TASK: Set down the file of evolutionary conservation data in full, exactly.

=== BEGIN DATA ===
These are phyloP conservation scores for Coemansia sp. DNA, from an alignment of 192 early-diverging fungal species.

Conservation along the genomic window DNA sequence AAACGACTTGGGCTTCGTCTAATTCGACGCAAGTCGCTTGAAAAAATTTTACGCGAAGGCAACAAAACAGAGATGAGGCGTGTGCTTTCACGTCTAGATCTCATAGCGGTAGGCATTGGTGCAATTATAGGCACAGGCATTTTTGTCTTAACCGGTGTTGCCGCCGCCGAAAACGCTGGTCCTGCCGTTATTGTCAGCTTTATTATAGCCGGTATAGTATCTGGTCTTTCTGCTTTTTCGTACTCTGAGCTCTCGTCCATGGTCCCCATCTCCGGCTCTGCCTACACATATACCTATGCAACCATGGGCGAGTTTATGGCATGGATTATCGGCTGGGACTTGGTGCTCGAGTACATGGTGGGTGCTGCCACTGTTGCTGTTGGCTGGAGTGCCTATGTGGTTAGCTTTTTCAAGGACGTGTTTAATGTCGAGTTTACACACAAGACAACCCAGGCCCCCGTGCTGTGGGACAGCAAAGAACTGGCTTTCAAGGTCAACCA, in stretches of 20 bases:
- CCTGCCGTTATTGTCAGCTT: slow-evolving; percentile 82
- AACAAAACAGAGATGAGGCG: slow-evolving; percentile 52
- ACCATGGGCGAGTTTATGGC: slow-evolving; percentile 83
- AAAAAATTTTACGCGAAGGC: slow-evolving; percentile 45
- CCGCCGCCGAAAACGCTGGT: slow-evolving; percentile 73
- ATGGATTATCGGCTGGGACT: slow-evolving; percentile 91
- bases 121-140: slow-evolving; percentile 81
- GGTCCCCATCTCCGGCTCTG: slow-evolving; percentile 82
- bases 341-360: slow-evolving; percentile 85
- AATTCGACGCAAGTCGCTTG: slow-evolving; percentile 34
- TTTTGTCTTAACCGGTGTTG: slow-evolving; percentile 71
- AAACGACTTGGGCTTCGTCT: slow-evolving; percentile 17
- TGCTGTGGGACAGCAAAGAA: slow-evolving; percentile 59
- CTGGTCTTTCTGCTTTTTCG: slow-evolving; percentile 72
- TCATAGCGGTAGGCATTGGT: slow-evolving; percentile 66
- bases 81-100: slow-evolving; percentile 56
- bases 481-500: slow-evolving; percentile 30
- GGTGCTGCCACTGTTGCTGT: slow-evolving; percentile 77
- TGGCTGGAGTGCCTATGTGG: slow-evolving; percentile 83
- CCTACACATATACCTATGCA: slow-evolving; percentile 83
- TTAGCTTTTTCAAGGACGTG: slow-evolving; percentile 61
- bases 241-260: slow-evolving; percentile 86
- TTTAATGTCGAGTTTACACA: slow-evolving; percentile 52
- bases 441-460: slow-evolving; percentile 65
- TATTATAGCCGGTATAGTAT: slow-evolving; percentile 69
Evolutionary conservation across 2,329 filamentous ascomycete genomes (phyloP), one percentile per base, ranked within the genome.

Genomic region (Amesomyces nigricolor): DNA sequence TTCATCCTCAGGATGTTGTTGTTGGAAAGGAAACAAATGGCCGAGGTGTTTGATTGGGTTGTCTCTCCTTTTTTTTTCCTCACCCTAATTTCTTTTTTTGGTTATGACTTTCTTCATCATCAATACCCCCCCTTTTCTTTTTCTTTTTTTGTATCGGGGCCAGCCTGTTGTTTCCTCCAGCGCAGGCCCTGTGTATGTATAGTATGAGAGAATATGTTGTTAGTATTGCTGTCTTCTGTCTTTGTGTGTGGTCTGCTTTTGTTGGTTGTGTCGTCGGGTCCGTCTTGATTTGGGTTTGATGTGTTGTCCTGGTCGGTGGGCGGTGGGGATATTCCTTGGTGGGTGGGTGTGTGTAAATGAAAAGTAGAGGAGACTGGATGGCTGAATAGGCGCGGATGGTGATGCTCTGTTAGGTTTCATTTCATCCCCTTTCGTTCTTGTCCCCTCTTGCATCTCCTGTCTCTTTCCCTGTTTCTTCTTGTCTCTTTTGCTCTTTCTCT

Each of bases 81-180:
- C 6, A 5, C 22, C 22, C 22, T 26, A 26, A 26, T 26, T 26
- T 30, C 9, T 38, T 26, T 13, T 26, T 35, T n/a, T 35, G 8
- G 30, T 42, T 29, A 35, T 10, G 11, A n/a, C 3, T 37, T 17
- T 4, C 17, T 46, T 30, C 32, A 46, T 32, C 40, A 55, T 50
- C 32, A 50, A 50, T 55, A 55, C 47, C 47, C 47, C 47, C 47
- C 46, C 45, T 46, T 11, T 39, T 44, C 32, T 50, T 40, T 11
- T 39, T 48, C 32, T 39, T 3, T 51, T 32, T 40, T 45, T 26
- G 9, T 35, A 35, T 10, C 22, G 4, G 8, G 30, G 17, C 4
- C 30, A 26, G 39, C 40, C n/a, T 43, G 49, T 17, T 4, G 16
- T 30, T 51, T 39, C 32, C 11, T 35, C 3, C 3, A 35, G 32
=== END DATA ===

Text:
These are phyloP conservation scores for Coemansia sp. DNA, from an alignment of 192 early-diverging fungal species.

Conservation along the genomic window DNA sequence AAACGACTTGGGCTTCGTCTAATTCGACGCAAGTCGCTTGAAAAAATTTTACGCGAAGGCAACAAAACAGAGATGAGGCGTGTGCTTTCACGTCTAGATCTCATAGCGGTAGGCATTGGTGCAATTATAGGCACAGGCATTTTTGTCTTAACCGGTGTTGCCGCCGCCGAAAACGCTGGTCCTGCCGTTATTGTCAGCTTTATTATAGCCGGTATAGTATCTGGTCTTTCTGCTTTTTCGTACTCTGAGCTCTCGTCCATGGTCCCCATCTCCGGCTCTGCCTACACATATACCTATGCAACCATGGGCGAGTTTATGGCATGGATTATCGGCTGGGACTTGGTGCTCGAGTACATGGTGGGTGCTGCCACTGTTGCTGTTGGCTGGAGTGCCTATGTGGTTAGCTTTTTCAAGGACGTGTTTAATGTCGAGTTTACACACAAGACAACCCAGGCCCCCGTGCTGTGGGACAGCAAAGAACTGGCTTTCAAGGTCAACCA, in stretches of 20 bases:
- CCTGCCGTTATTGTCAGCTT: slow-evolving; percentile 82
- AACAAAACAGAGATGAGGCG: slow-evolving; percentile 52
- ACCATGGGCGAGTTTATGGC: slow-evolving; percentile 83
- AAAAAATTTTACGCGAAGGC: slow-evolving; percentile 45
- CCGCCGCCGAAAACGCTGGT: slow-evolving; percentile 73
- ATGGATTATCGGCTGGGACT: slow-evolving; percentile 91
- bases 121-140: slow-evolving; percentile 81
- GGTCCCCATCTCCGGCTCTG: slow-evolving; percentile 82
- bases 341-360: slow-evolving; percentile 85
- AATTCGACGCAAGTCGCTTG: slow-evolving; percentile 34
- TTTTGTCTTAACCGGTGTTG: slow-evolving; percentile 71
- AAACGACTTGGGCTTCGTCT: slow-evolving; percentile 17
- TGCTGTGGGACAGCAAAGAA: slow-evolving; percentile 59
- CTGGTCTTTCTGCTTTTTCG: slow-evolving; percentile 72
- TCATAGCGGTAGGCATTGGT: slow-evolving; percentile 66
- bases 81-100: slow-evolving; percentile 56
- bases 481-500: slow-evolving; percentile 30
- GGTGCTGCCACTGTTGCTGT: slow-evolving; percentile 77
- TGGCTGGAGTGCCTATGTGG: slow-evolving; percentile 83
- CCTACACATATACCTATGCA: slow-evolving; percentile 83
- TTAGCTTTTTCAAGGACGTG: slow-evolving; percentile 61
- bases 241-260: slow-evolving; percentile 86
- TTTAATGTCGAGTTTACACA: slow-evolving; percentile 52
- bases 441-460: slow-evolving; percentile 65
- TATTATAGCCGGTATAGTAT: slow-evolving; percentile 69
Evolutionary conservation across 2,329 filamentous ascomycete genomes (phyloP), one percentile per base, ranked within the genome.

Genomic region (Amesomyces nigricolor): DNA sequence TTCATCCTCAGGATGTTGTTGTTGGAAAGGAAACAAATGGCCGAGGTGTTTGATTGGGTTGTCTCTCCTTTTTTTTTCCTCACCCTAATTTCTTTTTTTGGTTATGACTTTCTTCATCATCAATACCCCCCCTTTTCTTTTTCTTTTTTTGTATCGGGGCCAGCCTGTTGTTTCCTCCAGCGCAGGCCCTGTGTATGTATAGTATGAGAGAATATGTTGTTAGTATTGCTGTCTTCTGTCTTTGTGTGTGGTCTGCTTTTGTTGGTTGTGTCGTCGGGTCCGTCTTGATTTGGGTTTGATGTGTTGTCCTGGTCGGTGGGCGGTGGGGATATTCCTTGGTGGGTGGGTGTGTGTAAATGAAAAGTAGAGGAGACTGGATGGCTGAATAGGCGCGGATGGTGATGCTCTGTTAGGTTTCATTTCATCCCCTTTCGTTCTTGTCCCCTCTTGCATCTCCTGTCTCTTTCCCTGTTTCTTCTTGTCTCTTTTGCTCTTTCTCT

Each of bases 81-180:
- C 6, A 5, C 22, C 22, C 22, T 26, A 26, A 26, T 26, T 26
- T 30, C 9, T 38, T 26, T 13, T 26, T 35, T n/a, T 35, G 8
- G 30, T 42, T 29, A 35, T 10, G 11, A n/a, C 3, T 37, T 17
- T 4, C 17, T 46, T 30, C 32, A 46, T 32, C 40, A 55, T 50
- C 32, A 50, A 50, T 55, A 55, C 47, C 47, C 47, C 47, C 47
- C 46, C 45, T 46, T 11, T 39, T 44, C 32, T 50, T 40, T 11
- T 39, T 48, C 32, T 39, T 3, T 51, T 32, T 40, T 45, T 26
- G 9, T 35, A 35, T 10, C 22, G 4, G 8, G 30, G 17, C 4
- C 30, A 26, G 39, C 40, C n/a, T 43, G 49, T 17, T 4, G 16
- T 30, T 51, T 39, C 32, C 11, T 35, C 3, C 3, A 35, G 32